Bucket hats, shutter shades and chunky sneakers – trends come and go, but masks may remain. As high-end designers across the world are cashing in on this trend with monochromes, elegant embroideries and quirky prints, Indian jewellers have jumped on the bandwagon with signature bejeweled masks.
In Coimbatore, a goldsmith by the name Radhakrishnan Sundaram Acharya wanted to create awareness about wearing masks to prevent the spread of COVID-19. For this, he decided to design masks with gold and silver threads. The process is not easy, he explains. “First, big gold rods have to be drawn out to 0.06 millimetres thickness so that they can be woven together,” he says. This allows the metal to be flexible and makes it easy to sanitise. Once, the metal has been woven, the layer is knitted onto a cloth mask and then polished to complete the look. “The entire process takes around five to seven days,” he adds. This 18-carat gold mask sold by RK Jewel Tech (Acharya’s store) comes at a price of Rs. 275,000, while the 92.5 sterling silver mask costs around Rs. 15,000.
“The customer’s wish is my command,” says Acharya. For instance, if a person wants gold plating on the silver mask or wants the gold mask to have an engraved logo, then Acharya will do the customisations. While he has received nine orders within a week, Acharya is also pondering on new ideas such as replacing the elastic with chains and hooks, and plans to seek IPR for his product.
Meanwhile, in Surat, a bride’s wish to match her mask with her wedding attire led to the design of a new range of gold and diamond studded masks by D. Khushalbhai Jewellers. “Nowadays, people are selling masks with sarees and dress materials, so we thought why not sell the mask like a jewellery piece,” says Dipak Choksi, owner of the store. To design and complete the first mask, it took around 20 days. “We had to attach a cloth that matched the bride’s lehenga onto a three-ply mask and then stud it with diamonds,” says Choksi, recalling the process. But once accustomed, the workers are now able to complete a mask within five days.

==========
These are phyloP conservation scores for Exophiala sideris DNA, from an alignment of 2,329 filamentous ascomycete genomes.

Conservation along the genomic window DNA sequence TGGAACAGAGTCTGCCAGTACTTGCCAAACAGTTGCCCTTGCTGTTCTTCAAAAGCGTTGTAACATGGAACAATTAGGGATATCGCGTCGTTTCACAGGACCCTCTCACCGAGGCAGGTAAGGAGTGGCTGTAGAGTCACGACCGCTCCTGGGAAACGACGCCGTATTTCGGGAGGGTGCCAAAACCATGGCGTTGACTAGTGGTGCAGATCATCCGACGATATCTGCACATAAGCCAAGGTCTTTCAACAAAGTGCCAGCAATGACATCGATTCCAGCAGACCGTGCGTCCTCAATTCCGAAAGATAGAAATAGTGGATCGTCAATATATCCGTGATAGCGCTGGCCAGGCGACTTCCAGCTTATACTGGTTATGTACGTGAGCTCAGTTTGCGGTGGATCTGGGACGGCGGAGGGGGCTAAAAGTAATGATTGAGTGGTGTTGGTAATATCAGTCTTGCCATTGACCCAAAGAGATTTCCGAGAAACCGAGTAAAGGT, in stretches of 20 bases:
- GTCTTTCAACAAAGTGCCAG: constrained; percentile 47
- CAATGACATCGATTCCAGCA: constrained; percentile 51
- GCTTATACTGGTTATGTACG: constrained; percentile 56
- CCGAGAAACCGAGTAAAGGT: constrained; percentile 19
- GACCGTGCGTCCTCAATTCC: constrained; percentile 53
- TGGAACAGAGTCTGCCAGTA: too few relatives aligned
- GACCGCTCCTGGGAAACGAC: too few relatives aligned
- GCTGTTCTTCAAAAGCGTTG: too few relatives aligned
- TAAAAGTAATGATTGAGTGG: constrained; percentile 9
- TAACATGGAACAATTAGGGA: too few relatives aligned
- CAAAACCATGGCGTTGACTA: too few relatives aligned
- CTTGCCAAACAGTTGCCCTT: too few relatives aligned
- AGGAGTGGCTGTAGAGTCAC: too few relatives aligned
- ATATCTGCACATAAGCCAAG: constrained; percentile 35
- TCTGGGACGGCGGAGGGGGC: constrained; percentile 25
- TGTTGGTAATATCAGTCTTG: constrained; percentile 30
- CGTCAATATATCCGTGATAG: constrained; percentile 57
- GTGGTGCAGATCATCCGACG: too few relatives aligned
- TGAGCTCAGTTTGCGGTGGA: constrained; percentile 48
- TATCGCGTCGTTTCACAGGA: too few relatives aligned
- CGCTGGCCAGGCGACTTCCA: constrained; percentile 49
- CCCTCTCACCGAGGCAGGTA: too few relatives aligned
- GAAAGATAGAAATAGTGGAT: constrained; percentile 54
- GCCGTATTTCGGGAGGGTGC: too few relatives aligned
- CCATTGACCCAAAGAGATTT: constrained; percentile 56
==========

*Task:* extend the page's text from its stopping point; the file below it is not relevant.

In his store, Choksi has bejeweled masks ranging from Rs.78,000 to Rs.900,000, and has already sold 14 pieces. While the lower priced masks are bedazzled with American diamonds, the more expensive ones have real diamonds, and yellow and white gold pieces in intricate designs. Weighing around 15-20 grams, these masks are definitely heavier than the normal ones, but Choksi says that the weight is bearable as the masks are to be worn once in a while during an occasion or function. He plans to expand the range by adding pieces that are studded with pearls, rubies and platinum next.
While one bride’s wish has given us spangled masks, another’s has made possible ‘shape-shifting’ masks. The second asked for a mask-cum-necklace from Pune’s Ranka Jewellers. “When one of our regular customers asked for a multipurpose mask, our craftsmen immediately got to work,” says Manav Ranka, partner in the jewellery store. The bride was presented with three options – mask-cum-necklace, -bracelet and -broach – and she liked the first option the best. After 15 days, the Turkish design necklace made of pure 22 carat gold was finally ready. “It is laced on top of a mask and can be easily detached to be worn as it is,” says Ranka. This piece, that will set you back by Rs.650,000, comes with a compact UV sterilisation box as well. The store is anticipating more orders as soon as the lockdown is lifted and is also working on new designs to make a full range of jewel-laced masks, says Ranka.
Now, one does wonder if these masks are good buys. According to the jewellers, the masks should be looked at as future investments, and once the pandemic is over, the metal used in them can be sold or recast into new jewellery pieces. “It is just like investing in gold necklace, rings or bangles,” says Choksi.
But, worth the money or not, these masks can definitely be a conversation starter at the quarantine centre or the vaccination camp (whenever it happens).